Whether you realise you're doing it or not, we can all get a bit precious about what we drink; whether it's justifying the choice a pricey dram from the top shelf, or defending our right to choose the generic tap beer over an imported one.
- More from the blogging barman, Luke McCarthy
I recently overheard a self-confessed 'connoisseur' deride one of his colleagues for ordering a common blended whisky instead of a more robust single malt. He summed up his argument thus: "Some of us have acquired a sense of taste, some obviously haven't."
Setting aside the sheer arrogance of his comment, it got me thinking: how do you actually acquire "a sense of taste" in the drinks you choose? Which selections indicate good taste? Is it even possible to say that some people exhibit a better sense of taste than others?
Our physical sense of taste is unique in the world of aesthetics and appreciation. It's not like appraising or purchasing a watch or a car, a piece of art or the perfect suit; you can't simply hang it up on a wall, wear it or drive it around. It's something you take into yourself and react to in an individual and visceral way. As such, if someone remarks we have poor taste when it comes to what we drink, it's hard not to take it personally.
It's the real thing
Whether you like it or not, you're sending off signals when you choose a particular drink. Not only can the type of beverage we choose condemn or endear us to peers or colleagues, but it can also be a minefield to navigate through the sea of brands out there.
Marketers have a field day with this, creating powerful, playful and attractive content that targets our uncertainty around which drinks might represent an enlightened palate. One of the main reasons this is so successful is because so many of us are unsure which beverages and brands give us real or imagined cachet.
Why? Because taste, in a drinking sense, is very subjective. One so-called connoisseur's manna from heaven might be dish water to another. I've previously expressed some doubt as to how we measure quality, but when in a bar or restaurant it's always best to get an understanding of what the establishment does well. Ask them what their focus is, and if there's a unique product that best displays it.
Throw-away lines about an industry, beverage or brand will almost always bring you unstuck. The chap I mentioned earlier might indeed prefer the variety of flavours that single malts offer. But a greater understanding of the Scottish whisky industry reveals that single malts exist to supply the enormous demand and popularity created by blends such as Johnnie Walker, Ballantine's and Chivas Regal. Both styles are designed for different purposes. Without blends, many of our favourite single malts wouldn't survive.
So unless you actually are very knowledgeable, ask questions and avoid statements. A curious mind is always better received than a didactic one.
Who decides which drinks represent a cultivated palate? Producers? Marketers? Or do we trust the writer or critic who dedicates their time and energy to determining the best from the rest?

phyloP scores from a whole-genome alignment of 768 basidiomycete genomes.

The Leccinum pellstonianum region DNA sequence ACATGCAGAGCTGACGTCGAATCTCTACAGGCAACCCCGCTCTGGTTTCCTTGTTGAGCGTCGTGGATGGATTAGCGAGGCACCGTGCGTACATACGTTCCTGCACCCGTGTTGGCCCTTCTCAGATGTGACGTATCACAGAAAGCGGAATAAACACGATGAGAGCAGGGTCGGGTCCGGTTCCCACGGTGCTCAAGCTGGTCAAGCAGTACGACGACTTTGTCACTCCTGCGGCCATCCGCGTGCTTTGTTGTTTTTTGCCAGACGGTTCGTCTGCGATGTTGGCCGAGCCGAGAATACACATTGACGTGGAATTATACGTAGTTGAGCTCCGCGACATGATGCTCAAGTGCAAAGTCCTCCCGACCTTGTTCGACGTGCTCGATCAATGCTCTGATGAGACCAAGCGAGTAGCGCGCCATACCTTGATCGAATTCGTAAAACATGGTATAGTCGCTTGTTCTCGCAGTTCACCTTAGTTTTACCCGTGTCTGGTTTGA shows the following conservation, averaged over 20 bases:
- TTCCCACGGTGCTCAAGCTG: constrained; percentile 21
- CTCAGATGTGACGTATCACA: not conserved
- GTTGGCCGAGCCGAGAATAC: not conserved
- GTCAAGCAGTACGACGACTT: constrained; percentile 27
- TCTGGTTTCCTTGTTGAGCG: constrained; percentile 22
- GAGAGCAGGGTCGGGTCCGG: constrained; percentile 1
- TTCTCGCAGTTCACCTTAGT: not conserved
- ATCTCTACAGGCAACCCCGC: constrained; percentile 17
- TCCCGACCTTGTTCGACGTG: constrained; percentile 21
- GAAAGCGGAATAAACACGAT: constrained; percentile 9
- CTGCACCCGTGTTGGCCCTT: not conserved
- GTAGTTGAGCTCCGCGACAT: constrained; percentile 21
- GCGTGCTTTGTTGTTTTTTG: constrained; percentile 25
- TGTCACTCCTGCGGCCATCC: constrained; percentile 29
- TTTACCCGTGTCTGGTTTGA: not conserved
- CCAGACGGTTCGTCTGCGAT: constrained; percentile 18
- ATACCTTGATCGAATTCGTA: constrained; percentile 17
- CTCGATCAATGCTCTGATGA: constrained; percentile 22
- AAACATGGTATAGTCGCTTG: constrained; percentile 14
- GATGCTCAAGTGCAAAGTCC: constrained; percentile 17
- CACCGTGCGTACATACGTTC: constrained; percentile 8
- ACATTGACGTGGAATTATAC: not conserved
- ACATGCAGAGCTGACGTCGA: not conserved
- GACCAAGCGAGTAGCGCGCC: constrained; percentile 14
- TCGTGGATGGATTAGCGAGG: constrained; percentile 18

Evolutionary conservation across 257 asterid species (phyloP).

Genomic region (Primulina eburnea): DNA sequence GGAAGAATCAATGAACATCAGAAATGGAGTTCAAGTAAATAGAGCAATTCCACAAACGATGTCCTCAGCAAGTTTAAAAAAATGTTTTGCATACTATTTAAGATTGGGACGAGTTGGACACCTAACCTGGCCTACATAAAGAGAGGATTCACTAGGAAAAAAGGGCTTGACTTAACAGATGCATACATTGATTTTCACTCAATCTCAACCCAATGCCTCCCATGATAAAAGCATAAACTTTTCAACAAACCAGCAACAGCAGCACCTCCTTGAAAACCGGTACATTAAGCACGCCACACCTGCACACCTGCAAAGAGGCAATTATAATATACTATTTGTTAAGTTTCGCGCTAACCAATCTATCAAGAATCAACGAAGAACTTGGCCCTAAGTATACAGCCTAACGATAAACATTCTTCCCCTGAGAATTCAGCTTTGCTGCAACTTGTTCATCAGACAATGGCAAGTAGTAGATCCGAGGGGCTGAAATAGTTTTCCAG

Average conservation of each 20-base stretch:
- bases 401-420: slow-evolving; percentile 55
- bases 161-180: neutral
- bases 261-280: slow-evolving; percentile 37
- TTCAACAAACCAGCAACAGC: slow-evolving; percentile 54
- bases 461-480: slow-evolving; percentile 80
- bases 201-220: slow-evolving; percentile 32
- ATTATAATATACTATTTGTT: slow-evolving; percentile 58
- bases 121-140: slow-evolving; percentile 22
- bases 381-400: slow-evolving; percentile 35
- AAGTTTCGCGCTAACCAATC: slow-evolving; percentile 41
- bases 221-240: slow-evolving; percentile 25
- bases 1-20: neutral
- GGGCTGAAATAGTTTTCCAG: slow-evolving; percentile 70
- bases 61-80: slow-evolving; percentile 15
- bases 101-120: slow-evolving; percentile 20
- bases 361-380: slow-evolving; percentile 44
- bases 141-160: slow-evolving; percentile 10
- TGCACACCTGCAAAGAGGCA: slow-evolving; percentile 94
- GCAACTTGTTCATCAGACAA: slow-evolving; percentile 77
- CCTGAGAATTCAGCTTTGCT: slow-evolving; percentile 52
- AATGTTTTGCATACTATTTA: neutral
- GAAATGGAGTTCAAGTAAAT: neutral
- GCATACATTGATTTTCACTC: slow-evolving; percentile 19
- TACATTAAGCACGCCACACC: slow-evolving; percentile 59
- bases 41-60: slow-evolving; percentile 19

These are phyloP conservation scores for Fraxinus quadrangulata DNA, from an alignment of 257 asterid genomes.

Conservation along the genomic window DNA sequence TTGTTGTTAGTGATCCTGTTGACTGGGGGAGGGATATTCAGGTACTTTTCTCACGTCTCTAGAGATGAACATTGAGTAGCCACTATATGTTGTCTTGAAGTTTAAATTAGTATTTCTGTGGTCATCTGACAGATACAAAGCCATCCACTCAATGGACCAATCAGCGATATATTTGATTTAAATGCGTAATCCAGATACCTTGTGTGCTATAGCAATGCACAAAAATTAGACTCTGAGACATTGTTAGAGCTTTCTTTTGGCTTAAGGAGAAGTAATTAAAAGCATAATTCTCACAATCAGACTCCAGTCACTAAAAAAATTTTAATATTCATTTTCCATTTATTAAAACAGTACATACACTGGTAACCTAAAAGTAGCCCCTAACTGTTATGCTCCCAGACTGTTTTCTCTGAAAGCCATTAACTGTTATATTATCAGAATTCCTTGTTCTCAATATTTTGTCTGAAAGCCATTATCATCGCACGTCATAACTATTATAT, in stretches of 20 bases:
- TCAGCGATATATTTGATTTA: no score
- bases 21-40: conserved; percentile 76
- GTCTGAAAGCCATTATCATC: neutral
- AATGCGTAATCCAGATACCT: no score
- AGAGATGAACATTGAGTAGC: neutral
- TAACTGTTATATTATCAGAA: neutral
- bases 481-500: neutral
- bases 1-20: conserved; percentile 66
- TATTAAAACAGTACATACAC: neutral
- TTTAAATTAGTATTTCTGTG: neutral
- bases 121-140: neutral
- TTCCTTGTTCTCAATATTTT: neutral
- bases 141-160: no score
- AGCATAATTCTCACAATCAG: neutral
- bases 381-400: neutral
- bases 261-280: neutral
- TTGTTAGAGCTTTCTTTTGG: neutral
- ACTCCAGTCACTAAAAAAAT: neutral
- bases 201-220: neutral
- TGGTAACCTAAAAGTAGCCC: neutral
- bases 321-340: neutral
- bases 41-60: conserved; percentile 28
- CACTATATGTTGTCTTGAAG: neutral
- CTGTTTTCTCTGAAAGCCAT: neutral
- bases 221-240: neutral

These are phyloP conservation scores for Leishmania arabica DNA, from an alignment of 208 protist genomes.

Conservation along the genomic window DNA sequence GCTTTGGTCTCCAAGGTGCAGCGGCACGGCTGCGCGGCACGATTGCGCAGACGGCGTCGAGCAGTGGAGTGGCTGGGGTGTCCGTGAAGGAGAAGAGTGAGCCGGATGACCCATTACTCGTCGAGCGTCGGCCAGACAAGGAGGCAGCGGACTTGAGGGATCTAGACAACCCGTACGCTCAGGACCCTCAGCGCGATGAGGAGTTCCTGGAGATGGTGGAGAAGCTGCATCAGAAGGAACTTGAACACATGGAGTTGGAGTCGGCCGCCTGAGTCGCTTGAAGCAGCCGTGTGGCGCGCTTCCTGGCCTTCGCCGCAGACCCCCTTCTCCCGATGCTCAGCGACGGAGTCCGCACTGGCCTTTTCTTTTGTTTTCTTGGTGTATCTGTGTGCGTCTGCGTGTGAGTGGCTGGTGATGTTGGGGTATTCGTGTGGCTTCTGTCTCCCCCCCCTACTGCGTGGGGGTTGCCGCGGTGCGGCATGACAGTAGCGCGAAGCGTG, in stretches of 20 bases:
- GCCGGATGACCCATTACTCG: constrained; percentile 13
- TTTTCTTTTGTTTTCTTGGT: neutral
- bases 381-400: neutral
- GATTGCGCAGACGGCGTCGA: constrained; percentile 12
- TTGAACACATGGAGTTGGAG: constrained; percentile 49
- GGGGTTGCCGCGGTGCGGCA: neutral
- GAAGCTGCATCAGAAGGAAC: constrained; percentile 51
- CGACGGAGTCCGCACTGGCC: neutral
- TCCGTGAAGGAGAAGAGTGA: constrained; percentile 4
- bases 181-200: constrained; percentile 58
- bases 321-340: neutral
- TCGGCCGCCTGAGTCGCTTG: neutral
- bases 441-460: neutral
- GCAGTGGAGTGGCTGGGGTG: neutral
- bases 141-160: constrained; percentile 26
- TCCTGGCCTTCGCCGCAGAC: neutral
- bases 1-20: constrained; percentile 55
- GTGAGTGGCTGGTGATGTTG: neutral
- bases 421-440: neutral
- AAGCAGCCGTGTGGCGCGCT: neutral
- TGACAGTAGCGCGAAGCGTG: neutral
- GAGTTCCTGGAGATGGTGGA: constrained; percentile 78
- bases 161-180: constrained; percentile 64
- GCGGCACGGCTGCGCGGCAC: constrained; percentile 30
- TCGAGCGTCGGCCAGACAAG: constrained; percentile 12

It is often lamented that the preferences of influential critics such as Robert Parker (wine) and Jim Murray (whisky) can influence our collective palate to the detriment of a variety of unique and interesting products.
The important thing to remember is that every palate is unique, and that also applies to the critics. Some good advice I've received is to find critics with similar likes and dislikes to your own and use them as a tentative guide.
What if you simply can't come at the drinks everyone says you should? The straight spirit sipped with ease; the bitter, dry aperitif meant to stimulate the palate? We've all encountered a drink we loathe at first, and some of us will never enjoy the taste of particular alcohols, or even alcohol in general, for a variety of personal and even physiological reasons.
I use to have a rough time enjoying the herbal bitterness of Campari, an Italian aperitif. But I persevered, and came to enjoy its refreshing, citrusy bite either neat or mixed. To acquire a liking for a particular food or alcohol, you often have to revisit it many times. But why persist with something you initially find repellent?
A hard-earned thirst
Taste is something you have to work for. It's not something you can easily click on or purchase. It should develop as you do, by the evidence of your own senses, rather than on the hearsay of a marketing department.
But why, you might ask, should we even bother? Because it's rewarding to do so. Just like eating challenging foods, you get to discover intricacies of flavour that represent and connect you with people and places from all over the world. And, perhaps more importantly, it's fun.
Interacting with new and different flavours is a creative, liberating experience. Australia has emerged into a more curious and experimental age. It's time to get amongst it. It would be in poor taste not to.
Have you acquired a taste over time for a drink that didn't grab you at first?
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